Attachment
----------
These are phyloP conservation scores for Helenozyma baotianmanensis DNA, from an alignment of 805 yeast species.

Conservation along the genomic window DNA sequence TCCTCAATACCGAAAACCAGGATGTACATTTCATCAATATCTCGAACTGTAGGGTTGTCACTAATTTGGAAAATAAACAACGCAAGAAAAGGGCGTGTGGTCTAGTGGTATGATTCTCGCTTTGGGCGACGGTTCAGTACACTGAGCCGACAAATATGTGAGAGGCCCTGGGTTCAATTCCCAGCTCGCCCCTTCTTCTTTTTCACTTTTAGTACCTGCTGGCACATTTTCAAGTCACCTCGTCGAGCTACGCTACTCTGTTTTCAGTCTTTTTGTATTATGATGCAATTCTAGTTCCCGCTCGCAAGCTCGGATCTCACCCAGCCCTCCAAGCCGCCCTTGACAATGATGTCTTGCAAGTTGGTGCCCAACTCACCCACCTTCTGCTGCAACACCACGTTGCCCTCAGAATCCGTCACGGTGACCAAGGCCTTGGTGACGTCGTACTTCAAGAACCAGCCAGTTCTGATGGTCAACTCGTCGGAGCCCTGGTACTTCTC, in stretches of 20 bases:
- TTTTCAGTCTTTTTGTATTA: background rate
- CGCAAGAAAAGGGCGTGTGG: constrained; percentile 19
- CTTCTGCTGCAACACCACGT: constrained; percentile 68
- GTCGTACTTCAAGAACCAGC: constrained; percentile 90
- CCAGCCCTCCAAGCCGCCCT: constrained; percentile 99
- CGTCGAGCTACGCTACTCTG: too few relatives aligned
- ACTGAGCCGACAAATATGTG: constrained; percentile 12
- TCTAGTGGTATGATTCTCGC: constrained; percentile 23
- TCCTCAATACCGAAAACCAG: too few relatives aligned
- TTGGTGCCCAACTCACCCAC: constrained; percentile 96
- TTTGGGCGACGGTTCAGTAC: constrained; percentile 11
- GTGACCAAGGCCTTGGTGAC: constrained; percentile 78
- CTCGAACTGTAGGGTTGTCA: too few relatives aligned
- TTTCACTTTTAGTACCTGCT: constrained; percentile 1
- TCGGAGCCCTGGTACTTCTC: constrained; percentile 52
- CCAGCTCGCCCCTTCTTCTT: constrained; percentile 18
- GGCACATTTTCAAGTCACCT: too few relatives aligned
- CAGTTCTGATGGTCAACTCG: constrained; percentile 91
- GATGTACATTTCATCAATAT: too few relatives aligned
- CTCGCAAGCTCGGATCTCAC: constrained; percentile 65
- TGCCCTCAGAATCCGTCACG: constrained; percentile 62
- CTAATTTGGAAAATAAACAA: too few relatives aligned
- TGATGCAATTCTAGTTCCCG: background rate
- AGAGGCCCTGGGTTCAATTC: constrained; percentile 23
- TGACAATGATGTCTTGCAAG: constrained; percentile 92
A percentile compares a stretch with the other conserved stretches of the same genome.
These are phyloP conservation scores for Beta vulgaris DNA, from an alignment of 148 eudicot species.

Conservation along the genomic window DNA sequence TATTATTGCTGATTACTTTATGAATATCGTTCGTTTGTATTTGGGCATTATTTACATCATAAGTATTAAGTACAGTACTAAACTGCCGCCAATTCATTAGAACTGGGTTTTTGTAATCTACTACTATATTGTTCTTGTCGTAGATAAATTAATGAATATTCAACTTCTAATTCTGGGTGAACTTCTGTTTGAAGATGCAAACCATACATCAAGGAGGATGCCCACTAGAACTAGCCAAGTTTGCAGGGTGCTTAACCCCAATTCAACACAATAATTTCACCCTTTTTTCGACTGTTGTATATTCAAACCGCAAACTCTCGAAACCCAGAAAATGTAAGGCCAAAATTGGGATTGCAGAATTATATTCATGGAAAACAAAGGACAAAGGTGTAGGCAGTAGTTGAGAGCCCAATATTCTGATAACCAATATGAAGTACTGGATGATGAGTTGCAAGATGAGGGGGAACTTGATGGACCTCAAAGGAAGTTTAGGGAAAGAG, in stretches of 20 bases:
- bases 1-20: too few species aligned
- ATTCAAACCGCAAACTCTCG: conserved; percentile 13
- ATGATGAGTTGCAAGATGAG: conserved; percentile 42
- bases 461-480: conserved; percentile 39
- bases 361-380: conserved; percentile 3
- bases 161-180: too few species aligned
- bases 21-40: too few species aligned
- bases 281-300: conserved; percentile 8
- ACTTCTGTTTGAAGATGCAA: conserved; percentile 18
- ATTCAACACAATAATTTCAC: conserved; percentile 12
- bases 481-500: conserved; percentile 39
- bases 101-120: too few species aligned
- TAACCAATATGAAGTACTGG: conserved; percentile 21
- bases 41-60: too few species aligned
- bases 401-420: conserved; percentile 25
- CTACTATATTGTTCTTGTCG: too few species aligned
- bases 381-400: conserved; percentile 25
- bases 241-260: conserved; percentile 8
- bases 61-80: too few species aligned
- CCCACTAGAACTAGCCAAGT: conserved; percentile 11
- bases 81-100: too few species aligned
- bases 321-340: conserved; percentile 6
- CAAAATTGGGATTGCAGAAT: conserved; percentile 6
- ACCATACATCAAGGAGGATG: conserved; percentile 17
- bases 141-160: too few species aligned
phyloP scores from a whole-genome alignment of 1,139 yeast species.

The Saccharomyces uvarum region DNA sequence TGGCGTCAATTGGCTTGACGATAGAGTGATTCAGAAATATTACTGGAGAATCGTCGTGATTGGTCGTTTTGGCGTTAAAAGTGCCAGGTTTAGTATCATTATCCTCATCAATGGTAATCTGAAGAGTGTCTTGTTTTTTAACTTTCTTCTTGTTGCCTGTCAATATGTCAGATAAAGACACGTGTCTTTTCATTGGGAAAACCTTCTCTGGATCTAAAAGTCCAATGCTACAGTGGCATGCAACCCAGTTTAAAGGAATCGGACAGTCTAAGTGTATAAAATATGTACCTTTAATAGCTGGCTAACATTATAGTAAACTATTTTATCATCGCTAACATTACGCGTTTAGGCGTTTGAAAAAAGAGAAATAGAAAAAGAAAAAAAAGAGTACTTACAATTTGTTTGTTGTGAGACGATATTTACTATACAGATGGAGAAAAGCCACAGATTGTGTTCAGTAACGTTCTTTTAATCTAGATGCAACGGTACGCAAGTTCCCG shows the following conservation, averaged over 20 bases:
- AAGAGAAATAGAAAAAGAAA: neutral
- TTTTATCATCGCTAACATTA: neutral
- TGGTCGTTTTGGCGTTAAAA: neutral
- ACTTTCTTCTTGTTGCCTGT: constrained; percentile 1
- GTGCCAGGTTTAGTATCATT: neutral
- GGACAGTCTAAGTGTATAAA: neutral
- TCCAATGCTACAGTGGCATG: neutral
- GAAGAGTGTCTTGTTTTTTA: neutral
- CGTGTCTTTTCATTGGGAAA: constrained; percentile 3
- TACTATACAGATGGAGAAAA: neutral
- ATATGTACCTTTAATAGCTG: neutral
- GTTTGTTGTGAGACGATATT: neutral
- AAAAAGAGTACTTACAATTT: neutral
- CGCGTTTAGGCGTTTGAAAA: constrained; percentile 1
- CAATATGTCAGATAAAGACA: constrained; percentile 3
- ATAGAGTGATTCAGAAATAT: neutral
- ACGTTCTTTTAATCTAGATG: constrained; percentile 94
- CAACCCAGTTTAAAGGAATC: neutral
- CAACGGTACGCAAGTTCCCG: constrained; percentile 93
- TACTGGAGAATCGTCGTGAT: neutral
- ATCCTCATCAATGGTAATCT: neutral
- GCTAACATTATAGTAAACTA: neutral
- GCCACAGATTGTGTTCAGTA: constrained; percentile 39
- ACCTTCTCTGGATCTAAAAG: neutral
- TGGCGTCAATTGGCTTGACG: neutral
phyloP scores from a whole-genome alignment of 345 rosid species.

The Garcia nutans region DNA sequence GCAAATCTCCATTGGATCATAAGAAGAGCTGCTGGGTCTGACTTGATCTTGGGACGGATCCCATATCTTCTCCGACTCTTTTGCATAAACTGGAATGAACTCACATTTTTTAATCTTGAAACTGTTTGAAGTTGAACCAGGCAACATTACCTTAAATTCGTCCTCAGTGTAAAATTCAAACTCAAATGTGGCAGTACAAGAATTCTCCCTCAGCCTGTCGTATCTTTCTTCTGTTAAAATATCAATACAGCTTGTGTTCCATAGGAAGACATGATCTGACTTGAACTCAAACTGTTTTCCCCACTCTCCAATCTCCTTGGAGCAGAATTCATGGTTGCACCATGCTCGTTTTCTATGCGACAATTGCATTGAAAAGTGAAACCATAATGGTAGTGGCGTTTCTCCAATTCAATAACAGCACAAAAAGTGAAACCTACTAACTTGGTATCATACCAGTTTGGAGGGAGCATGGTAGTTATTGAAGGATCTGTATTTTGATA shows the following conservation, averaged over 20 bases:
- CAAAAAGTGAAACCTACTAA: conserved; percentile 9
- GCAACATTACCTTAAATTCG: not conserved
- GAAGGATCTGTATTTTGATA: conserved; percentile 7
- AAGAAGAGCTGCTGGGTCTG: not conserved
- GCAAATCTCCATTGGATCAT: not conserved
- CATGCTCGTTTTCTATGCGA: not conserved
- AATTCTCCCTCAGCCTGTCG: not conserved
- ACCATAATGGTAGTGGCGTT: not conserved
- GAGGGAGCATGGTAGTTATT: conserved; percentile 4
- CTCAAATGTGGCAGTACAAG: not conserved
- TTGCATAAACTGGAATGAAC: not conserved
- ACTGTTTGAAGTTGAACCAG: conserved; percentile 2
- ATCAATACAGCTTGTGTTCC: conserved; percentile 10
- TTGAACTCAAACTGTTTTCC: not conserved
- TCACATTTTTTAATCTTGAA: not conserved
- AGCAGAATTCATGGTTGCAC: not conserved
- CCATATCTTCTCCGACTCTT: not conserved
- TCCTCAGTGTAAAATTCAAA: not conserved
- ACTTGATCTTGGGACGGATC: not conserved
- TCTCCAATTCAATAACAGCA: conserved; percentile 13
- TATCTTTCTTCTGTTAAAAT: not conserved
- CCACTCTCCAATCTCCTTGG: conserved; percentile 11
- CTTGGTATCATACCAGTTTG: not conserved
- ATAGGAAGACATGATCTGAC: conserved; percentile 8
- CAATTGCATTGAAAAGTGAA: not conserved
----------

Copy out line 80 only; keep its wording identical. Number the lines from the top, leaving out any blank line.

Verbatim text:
- GCCACAGATTGTGTTCAGTA: constrained; percentile 39